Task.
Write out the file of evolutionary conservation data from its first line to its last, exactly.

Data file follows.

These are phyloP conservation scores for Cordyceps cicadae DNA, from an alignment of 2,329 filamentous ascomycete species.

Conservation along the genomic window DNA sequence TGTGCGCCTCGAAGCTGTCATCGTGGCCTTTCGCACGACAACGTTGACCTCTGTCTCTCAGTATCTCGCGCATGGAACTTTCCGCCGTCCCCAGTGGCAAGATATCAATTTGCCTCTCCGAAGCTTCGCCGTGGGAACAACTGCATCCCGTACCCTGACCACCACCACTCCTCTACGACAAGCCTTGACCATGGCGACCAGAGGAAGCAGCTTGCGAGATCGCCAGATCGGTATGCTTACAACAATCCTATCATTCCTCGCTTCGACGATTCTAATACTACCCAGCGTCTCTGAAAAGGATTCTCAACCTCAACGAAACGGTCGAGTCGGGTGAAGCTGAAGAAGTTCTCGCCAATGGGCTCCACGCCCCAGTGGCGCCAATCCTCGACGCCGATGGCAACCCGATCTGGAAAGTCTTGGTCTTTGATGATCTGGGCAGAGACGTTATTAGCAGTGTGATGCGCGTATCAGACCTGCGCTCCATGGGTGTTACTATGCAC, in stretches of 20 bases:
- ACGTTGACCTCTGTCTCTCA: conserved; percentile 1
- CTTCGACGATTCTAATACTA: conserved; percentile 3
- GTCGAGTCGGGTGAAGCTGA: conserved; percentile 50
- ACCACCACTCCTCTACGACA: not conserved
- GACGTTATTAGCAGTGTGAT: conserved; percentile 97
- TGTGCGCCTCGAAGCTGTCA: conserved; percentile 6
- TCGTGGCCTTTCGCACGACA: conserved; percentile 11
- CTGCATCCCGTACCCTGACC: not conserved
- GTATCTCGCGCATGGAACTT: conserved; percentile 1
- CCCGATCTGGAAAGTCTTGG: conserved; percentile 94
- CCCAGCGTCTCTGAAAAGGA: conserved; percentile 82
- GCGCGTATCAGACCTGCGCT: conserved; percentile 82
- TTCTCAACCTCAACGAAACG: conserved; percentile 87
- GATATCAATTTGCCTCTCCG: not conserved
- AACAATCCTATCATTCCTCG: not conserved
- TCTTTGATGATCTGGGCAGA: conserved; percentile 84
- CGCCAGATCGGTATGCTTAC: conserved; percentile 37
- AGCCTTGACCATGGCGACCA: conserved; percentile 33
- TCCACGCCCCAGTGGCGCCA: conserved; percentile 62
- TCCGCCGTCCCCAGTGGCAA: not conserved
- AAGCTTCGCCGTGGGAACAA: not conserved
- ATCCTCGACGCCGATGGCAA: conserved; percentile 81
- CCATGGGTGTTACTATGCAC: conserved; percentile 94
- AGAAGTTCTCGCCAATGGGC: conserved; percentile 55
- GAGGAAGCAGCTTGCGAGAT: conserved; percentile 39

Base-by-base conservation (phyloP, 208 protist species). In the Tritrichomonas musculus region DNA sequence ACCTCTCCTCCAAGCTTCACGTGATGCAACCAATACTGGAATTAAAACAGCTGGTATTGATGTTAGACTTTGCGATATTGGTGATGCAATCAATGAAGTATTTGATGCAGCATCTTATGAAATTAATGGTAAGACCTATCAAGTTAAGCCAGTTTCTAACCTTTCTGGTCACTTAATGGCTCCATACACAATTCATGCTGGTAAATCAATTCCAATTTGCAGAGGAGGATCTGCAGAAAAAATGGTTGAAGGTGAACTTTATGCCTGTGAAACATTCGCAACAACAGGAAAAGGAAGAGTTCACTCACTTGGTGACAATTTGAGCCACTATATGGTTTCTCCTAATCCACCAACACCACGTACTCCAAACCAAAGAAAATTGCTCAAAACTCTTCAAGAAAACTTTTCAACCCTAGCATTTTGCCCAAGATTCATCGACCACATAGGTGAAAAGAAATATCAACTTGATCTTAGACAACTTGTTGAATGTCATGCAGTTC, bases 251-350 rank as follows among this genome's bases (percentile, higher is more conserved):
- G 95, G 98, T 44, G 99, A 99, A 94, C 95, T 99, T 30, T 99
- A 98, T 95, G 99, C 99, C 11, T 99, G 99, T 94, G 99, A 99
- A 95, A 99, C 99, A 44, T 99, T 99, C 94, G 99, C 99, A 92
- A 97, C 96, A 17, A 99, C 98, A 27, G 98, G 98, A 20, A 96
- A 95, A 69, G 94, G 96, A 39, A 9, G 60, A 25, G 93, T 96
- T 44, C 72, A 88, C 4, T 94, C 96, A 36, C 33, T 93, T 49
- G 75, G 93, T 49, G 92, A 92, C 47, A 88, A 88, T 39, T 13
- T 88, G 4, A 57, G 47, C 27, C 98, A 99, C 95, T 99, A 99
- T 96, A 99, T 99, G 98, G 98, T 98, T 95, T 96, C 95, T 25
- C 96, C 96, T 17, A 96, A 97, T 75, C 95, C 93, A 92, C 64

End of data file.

These are phyloP conservation scores for Cordyceps cicadae DNA, from an alignment of 2,329 filamentous ascomycete species.

Conservation along the genomic window DNA sequence TGTGCGCCTCGAAGCTGTCATCGTGGCCTTTCGCACGACAACGTTGACCTCTGTCTCTCAGTATCTCGCGCATGGAACTTTCCGCCGTCCCCAGTGGCAAGATATCAATTTGCCTCTCCGAAGCTTCGCCGTGGGAACAACTGCATCCCGTACCCTGACCACCACCACTCCTCTACGACAAGCCTTGACCATGGCGACCAGAGGAAGCAGCTTGCGAGATCGCCAGATCGGTATGCTTACAACAATCCTATCATTCCTCGCTTCGACGATTCTAATACTACCCAGCGTCTCTGAAAAGGATTCTCAACCTCAACGAAACGGTCGAGTCGGGTGAAGCTGAAGAAGTTCTCGCCAATGGGCTCCACGCCCCAGTGGCGCCAATCCTCGACGCCGATGGCAACCCGATCTGGAAAGTCTTGGTCTTTGATGATCTGGGCAGAGACGTTATTAGCAGTGTGATGCGCGTATCAGACCTGCGCTCCATGGGTGTTACTATGCAC, in stretches of 20 bases:
- ACGTTGACCTCTGTCTCTCA: conserved; percentile 1
- CTTCGACGATTCTAATACTA: conserved; percentile 3
- GTCGAGTCGGGTGAAGCTGA: conserved; percentile 50
- ACCACCACTCCTCTACGACA: not conserved
- GACGTTATTAGCAGTGTGAT: conserved; percentile 97
- TGTGCGCCTCGAAGCTGTCA: conserved; percentile 6
- TCGTGGCCTTTCGCACGACA: conserved; percentile 11
- CTGCATCCCGTACCCTGACC: not conserved
- GTATCTCGCGCATGGAACTT: conserved; percentile 1
- CCCGATCTGGAAAGTCTTGG: conserved; percentile 94
- CCCAGCGTCTCTGAAAAGGA: conserved; percentile 82
- GCGCGTATCAGACCTGCGCT: conserved; percentile 82
- TTCTCAACCTCAACGAAACG: conserved; percentile 87
- GATATCAATTTGCCTCTCCG: not conserved
- AACAATCCTATCATTCCTCG: not conserved
- TCTTTGATGATCTGGGCAGA: conserved; percentile 84
- CGCCAGATCGGTATGCTTAC: conserved; percentile 37
- AGCCTTGACCATGGCGACCA: conserved; percentile 33
- TCCACGCCCCAGTGGCGCCA: conserved; percentile 62
- TCCGCCGTCCCCAGTGGCAA: not conserved
- AAGCTTCGCCGTGGGAACAA: not conserved
- ATCCTCGACGCCGATGGCAA: conserved; percentile 81
- CCATGGGTGTTACTATGCAC: conserved; percentile 94
- AGAAGTTCTCGCCAATGGGC: conserved; percentile 55
- GAGGAAGCAGCTTGCGAGAT: conserved; percentile 39

Base-by-base conservation (phyloP, 208 protist species). In the Tritrichomonas musculus region DNA sequence ACCTCTCCTCCAAGCTTCACGTGATGCAACCAATACTGGAATTAAAACAGCTGGTATTGATGTTAGACTTTGCGATATTGGTGATGCAATCAATGAAGTATTTGATGCAGCATCTTATGAAATTAATGGTAAGACCTATCAAGTTAAGCCAGTTTCTAACCTTTCTGGTCACTTAATGGCTCCATACACAATTCATGCTGGTAAATCAATTCCAATTTGCAGAGGAGGATCTGCAGAAAAAATGGTTGAAGGTGAACTTTATGCCTGTGAAACATTCGCAACAACAGGAAAAGGAAGAGTTCACTCACTTGGTGACAATTTGAGCCACTATATGGTTTCTCCTAATCCACCAACACCACGTACTCCAAACCAAAGAAAATTGCTCAAAACTCTTCAAGAAAACTTTTCAACCCTAGCATTTTGCCCAAGATTCATCGACCACATAGGTGAAAAGAAATATCAACTTGATCTTAGACAACTTGTTGAATGTCATGCAGTTC, bases 251-350 rank as follows among this genome's bases (percentile, higher is more conserved):
- G 95, G 98, T 44, G 99, A 99, A 94, C 95, T 99, T 30, T 99
- A 98, T 95, G 99, C 99, C 11, T 99, G 99, T 94, G 99, A 99
- A 95, A 99, C 99, A 44, T 99, T 99, C 94, G 99, C 99, A 92
- A 97, C 96, A 17, A 99, C 98, A 27, G 98, G 98, A 20, A 96
- A 95, A 69, G 94, G 96, A 39, A 9, G 60, A 25, G 93, T 96
- T 44, C 72, A 88, C 4, T 94, C 96, A 36, C 33, T 93, T 49
- G 75, G 93, T 49, G 92, A 92, C 47, A 88, A 88, T 39, T 13
- T 88, G 4, A 57, G 47, C 27, C 98, A 99, C 95, T 99, A 99
- T 96, A 99, T 99, G 98, G 98, T 98, T 95, T 96, C 95, T 25
- C 96, C 96, T 17, A 96, A 97, T 75, C 95, C 93, A 92, C 64